Voters are in the dark on Ref. 53
June 25, 2008 · Updated 3:36 PM
If there is one thing voters on Whidbey Island know about Referendum 53, it's that they don't know anything about it.
"It's off the radar for most people," said Dave Ellis, owner of Freeland's Building Source, last week.
Ellis is in a good company of people who probably should know something about Ref. 53 but do not. The measure will change how unemployment taxes are charged to businesses statewide. A vote for the referendum will shift the costs of the state's unemployment insurance system more onto seasonal industries, such as construction and agriculture; a 'no' vote will leave the tax much as it is.
Since he sells building materials to contractors and is a small-businessman himself, Ellis said he does need to learn more about Ref. 53. But others with vested interest in the vote, not to mention the majority of voters who do not own businesses, may not be doing their homework.
Among those could not comment on the content of the measure during the past week were Sharon Hart, director of the Island's District Economic Development Council, EDC president and Whidbey Printers owner Eric King, and the executive director of the Langley-South Whidbey Chamber of Commerce, Loretta Martin. Not even the state's pre-eminent non-partisan political organization, the League of Women Voters, has come out with a position on the measure.
Jan Teague, president of the Washington Retail Association, said she doesn't blame them.
She said the referendum, sponsored by the state's building industry in opposition of the underlying legislation, Engrossed House Bill 2901, is both obscure and worded in a manner confusing to voters. She said that's the way the building industry designed it, since voters typically vote 'no' on measures they do not understand.
"They were so cunning," she said Tuesday. "Nobody gets it."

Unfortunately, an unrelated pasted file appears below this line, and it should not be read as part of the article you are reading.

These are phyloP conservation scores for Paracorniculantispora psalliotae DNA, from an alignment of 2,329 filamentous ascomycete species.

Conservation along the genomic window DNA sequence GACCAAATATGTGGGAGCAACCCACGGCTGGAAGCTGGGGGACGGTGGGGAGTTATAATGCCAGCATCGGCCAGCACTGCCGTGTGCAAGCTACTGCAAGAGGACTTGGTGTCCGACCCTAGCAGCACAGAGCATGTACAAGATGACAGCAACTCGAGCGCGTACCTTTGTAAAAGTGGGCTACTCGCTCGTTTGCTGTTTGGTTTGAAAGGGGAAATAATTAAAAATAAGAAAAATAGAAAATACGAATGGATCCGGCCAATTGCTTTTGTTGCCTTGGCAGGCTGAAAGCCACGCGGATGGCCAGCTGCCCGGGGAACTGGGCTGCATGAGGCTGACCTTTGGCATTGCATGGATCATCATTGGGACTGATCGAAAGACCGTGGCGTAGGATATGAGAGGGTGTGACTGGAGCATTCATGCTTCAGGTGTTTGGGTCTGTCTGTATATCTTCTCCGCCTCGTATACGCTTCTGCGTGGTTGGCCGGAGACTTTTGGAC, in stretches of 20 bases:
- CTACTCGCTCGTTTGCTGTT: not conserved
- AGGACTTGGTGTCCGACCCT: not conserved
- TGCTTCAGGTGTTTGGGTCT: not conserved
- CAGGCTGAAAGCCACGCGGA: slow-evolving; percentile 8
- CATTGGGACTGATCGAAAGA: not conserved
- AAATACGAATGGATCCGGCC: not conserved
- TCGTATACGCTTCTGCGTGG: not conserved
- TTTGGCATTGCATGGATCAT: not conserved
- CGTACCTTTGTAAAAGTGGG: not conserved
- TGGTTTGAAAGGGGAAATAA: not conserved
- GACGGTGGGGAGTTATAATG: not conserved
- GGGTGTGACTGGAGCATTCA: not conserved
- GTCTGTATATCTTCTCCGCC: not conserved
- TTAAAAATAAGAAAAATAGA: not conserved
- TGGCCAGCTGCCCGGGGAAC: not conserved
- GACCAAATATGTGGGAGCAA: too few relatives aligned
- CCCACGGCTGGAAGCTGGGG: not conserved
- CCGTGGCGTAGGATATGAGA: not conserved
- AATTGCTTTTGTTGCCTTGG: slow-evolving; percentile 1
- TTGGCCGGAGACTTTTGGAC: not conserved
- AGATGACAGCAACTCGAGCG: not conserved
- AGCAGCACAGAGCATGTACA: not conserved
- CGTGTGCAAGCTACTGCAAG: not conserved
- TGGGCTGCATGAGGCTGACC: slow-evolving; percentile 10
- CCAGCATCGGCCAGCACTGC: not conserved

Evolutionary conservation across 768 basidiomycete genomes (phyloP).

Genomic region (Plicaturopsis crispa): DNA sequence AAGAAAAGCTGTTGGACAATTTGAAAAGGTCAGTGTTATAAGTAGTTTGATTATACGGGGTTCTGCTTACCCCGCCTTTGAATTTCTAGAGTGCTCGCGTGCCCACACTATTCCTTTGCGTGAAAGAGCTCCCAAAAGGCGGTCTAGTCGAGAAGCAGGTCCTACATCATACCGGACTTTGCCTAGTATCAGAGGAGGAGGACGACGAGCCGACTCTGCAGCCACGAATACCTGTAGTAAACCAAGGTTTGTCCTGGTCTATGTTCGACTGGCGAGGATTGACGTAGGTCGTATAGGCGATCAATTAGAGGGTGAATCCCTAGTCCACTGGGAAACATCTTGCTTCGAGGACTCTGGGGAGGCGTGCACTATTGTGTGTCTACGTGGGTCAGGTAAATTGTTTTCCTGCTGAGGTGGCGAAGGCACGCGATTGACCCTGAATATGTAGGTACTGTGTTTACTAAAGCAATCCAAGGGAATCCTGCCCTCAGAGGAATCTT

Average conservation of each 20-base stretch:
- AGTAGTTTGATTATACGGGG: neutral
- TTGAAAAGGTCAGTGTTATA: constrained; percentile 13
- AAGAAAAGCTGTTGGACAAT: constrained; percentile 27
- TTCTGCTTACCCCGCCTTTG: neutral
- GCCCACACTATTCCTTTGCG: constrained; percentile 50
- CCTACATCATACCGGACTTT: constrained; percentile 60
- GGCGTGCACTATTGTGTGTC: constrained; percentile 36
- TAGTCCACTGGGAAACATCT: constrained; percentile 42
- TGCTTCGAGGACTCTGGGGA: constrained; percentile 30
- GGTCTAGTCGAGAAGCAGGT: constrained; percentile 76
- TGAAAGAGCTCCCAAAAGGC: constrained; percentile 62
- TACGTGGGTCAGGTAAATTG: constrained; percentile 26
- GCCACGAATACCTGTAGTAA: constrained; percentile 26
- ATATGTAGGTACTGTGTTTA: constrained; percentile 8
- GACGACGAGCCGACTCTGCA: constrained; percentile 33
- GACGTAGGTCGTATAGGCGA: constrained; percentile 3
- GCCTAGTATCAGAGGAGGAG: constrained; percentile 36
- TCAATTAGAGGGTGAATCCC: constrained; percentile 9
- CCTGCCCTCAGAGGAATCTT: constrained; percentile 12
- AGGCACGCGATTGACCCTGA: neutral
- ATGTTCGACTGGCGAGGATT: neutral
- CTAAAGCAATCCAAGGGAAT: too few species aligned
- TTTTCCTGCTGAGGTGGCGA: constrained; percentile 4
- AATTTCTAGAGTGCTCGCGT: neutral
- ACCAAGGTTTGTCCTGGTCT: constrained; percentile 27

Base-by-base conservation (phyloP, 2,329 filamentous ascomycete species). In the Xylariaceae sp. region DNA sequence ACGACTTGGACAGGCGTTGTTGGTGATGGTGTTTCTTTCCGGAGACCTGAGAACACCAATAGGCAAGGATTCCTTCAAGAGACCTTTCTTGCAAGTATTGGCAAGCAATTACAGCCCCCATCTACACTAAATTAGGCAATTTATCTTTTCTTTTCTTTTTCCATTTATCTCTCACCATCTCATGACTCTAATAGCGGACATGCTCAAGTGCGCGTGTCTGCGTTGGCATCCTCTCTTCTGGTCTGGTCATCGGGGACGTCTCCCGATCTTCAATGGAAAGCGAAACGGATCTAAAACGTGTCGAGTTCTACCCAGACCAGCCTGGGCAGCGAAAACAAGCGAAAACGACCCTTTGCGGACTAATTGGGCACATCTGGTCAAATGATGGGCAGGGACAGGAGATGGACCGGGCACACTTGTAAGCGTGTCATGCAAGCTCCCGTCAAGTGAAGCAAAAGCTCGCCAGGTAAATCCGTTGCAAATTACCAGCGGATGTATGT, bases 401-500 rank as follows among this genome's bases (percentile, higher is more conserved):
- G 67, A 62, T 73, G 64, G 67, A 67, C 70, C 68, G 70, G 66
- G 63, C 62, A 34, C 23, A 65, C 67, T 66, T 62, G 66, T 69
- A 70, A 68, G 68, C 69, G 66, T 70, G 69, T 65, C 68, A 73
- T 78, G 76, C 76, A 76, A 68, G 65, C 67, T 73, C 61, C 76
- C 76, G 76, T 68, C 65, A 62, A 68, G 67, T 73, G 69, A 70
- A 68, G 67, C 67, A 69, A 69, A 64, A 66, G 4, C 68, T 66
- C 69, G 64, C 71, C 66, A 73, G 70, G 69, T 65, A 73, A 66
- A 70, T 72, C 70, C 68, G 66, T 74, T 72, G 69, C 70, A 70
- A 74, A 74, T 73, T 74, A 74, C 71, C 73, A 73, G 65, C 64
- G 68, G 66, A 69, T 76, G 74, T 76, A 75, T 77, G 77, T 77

That is why she has spent the last few weeks travelling to business forums and meetings to educate at least retail business owners. It would be in their best interest, she said, to vote 'yes' on the measure, thereby supporting the legislation.
Also hoping for the referendum's approval is Boeing. The company, which has been laying off thousands of workers over the past year and thereby swelling the unemployment rolls, does not want to continue paying as much as it has for unemployment insurance -- about $200 a year per employee for companies with a history of layoffs.
"Without this bill, about 85 percent of this state's small businesses would be hit with an increase in their unemployment costs," said Cris McHugh, a spokesperson for Boeing.
Increases in the unemployment tax are expected no matter what, but by approving the referendum, McHugh said Boeing and other businesses hope to shift the costs to offset future increases.
But on the other side of the battle, professionals in the construction industry have their own arguments over Ref. 53. Rick Jones, president of the South Whidbey chapter of the Skagit-Island County Builders Association, said Monday that businesses like Boeing don't deserve what he views as a tax break if the referendum allows the new unemployment legislation to go into effect. He said the construction industry is inaccurately portrayed as one with high seasonal unemployment, and should not be expected to pay more for unemployment insurance.
"They're pulling down a heck of a lot more unemployment than we are," he said.
If the referendum is approved, Jones said voters would pay for it in higher housing costs. Fortunately, he said, the referendum is tailored toward the voting impulses of the voting public and in line with the building industry's stance. It's best for his industry that voters are generally uninformed.
"On a 'no' vote, I think it consoles me," he said.
That does not go for builders on Whidbey Island, however. Jones said he has been trying to get local builders interested in and educated on the referendum. So far, he said, he has not been particularly successful.
No matter what the vote on the referendum, the issue could still go to court. Retail and business groups, along with Gov. Gary Locke, attempted to have Ref. 53 declared unconstitutional by the Washington Supreme Court. The court unanimously ruled to hold off on judgement until after the election.
How Ref. 53 works
Ref. 53 is simply a vote of the people on a new unemployment insurance law passed this year by the state legislature. A 'yes' vote will put a referred portion of the law, EHB 2901, into effect, establishing new employer rate classes for paying unemployment taxes, increasing some taxable wage bases, and imposing some surcharges on businesses.
A 'no' vote will remove the referred portion of the legislation from the books.
To learn more about Ref. 53, consult the state's voters pamphlet, which was mailed out to most households and businesses last week. More information is on line at www.vote.wa.gov.